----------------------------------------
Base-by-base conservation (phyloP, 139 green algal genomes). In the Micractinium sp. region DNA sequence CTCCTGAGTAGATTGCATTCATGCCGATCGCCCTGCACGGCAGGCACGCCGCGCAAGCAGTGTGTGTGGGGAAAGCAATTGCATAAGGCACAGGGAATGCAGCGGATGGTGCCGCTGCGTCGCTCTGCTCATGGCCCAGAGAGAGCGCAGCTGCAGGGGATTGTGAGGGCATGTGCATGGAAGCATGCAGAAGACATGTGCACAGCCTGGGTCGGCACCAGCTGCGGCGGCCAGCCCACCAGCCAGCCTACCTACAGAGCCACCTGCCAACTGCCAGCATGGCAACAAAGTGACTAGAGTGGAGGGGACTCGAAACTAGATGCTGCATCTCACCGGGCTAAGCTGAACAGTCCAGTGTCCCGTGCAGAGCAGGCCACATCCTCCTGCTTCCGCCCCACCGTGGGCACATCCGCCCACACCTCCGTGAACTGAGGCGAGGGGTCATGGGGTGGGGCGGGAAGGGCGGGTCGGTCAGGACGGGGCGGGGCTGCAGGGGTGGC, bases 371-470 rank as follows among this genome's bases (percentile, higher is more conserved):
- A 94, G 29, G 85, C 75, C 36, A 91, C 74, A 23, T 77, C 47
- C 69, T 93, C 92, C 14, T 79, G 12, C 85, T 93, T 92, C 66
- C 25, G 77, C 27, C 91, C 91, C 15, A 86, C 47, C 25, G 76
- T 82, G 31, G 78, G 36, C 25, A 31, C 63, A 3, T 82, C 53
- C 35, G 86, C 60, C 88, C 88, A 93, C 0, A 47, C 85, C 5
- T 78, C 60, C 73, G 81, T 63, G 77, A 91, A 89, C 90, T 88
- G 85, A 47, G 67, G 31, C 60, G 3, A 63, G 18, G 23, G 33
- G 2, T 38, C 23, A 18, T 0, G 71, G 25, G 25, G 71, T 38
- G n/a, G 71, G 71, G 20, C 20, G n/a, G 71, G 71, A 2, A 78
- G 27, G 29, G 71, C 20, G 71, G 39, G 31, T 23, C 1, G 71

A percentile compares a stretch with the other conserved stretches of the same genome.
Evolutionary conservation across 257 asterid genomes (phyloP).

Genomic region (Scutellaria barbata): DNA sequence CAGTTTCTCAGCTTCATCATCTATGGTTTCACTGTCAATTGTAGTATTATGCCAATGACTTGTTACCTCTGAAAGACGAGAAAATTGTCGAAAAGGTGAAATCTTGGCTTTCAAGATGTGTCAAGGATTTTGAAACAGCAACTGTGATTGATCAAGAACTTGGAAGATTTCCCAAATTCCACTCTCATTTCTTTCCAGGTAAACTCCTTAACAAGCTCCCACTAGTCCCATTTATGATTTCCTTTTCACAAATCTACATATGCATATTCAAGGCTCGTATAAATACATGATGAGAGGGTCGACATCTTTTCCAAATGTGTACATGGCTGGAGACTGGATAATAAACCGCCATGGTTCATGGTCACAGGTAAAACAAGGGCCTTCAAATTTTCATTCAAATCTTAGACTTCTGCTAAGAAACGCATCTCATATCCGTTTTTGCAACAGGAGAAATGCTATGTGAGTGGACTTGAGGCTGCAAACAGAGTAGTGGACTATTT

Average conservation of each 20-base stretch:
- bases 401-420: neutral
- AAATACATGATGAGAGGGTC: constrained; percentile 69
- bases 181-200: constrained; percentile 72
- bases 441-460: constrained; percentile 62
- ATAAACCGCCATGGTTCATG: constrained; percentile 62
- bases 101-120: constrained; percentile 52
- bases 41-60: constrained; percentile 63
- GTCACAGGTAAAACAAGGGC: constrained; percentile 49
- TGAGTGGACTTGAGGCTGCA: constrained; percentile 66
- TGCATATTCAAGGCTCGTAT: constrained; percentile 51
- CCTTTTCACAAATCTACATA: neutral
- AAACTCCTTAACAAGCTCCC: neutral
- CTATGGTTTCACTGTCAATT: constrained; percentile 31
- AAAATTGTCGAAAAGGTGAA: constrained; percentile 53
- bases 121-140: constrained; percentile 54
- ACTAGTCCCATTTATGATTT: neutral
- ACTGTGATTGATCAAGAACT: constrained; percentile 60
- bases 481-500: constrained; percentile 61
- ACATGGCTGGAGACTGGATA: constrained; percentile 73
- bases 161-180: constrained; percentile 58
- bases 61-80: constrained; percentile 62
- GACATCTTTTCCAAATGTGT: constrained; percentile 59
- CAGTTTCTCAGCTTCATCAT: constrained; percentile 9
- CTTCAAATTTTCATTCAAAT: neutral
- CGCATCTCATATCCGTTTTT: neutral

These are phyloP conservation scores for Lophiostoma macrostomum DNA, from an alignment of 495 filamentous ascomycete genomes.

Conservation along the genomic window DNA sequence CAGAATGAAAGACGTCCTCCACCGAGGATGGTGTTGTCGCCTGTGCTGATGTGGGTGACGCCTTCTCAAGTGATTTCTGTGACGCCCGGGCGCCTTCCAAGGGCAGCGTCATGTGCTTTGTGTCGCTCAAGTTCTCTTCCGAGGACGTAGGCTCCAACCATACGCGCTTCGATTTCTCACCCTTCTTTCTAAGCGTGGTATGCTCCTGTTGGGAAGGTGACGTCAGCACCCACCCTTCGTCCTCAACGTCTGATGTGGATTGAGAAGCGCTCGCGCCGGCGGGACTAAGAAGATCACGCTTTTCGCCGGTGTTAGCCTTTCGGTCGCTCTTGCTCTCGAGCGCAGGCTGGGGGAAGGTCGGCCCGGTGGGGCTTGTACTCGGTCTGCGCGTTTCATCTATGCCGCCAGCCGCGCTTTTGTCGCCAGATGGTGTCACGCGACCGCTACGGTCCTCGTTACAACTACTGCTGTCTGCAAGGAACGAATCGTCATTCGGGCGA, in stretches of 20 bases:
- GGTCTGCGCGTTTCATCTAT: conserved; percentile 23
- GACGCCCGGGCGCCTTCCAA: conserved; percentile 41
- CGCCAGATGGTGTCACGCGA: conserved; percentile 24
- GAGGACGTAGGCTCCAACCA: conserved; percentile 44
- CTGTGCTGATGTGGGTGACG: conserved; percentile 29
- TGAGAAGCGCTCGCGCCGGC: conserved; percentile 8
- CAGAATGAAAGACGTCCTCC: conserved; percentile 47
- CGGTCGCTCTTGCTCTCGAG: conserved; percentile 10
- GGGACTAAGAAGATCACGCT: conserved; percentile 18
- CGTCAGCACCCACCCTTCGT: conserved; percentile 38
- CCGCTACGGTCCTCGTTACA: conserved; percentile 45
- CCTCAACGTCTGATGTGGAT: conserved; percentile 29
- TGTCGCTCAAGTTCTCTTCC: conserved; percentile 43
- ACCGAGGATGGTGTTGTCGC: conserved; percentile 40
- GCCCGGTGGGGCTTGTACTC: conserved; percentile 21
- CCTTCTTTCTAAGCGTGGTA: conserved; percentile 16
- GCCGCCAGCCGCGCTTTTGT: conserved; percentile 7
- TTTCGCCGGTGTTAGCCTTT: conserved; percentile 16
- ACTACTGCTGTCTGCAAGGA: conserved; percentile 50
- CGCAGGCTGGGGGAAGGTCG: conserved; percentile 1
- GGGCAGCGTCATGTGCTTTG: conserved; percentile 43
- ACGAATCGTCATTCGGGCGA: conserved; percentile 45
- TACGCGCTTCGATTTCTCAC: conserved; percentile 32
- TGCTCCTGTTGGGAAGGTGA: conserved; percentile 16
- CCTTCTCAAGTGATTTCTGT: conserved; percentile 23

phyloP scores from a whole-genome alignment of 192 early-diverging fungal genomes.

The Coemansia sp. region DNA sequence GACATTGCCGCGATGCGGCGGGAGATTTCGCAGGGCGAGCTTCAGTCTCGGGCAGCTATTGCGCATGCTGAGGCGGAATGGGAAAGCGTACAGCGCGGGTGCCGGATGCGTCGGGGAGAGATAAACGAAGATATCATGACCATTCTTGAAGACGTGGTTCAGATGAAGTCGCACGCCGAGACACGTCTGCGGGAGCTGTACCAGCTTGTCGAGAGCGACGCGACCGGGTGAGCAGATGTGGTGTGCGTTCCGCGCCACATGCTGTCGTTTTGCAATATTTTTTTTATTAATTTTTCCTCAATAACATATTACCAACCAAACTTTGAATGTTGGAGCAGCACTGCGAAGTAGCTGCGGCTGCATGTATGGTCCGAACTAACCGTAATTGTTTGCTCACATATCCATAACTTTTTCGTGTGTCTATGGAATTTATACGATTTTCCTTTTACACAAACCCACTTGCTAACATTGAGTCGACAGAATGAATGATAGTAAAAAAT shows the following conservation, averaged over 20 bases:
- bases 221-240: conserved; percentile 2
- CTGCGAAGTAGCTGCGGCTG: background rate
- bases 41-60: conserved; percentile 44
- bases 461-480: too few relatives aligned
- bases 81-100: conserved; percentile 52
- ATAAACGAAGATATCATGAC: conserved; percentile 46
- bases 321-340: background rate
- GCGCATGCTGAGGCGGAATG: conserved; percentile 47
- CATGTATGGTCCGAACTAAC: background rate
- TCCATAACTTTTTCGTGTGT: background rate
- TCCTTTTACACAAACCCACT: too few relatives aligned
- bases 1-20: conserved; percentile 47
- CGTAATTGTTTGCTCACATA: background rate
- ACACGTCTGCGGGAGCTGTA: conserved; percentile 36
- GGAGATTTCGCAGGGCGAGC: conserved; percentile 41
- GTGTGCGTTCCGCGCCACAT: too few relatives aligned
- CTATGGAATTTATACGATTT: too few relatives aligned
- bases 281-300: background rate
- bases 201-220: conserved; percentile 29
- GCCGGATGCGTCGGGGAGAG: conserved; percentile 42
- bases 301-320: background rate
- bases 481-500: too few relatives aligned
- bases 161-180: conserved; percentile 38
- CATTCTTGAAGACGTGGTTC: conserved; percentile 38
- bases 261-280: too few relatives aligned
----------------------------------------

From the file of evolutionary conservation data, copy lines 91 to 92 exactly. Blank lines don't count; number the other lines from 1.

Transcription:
- bases 481-500: too few relatives aligned
- bases 161-180: conserved; percentile 38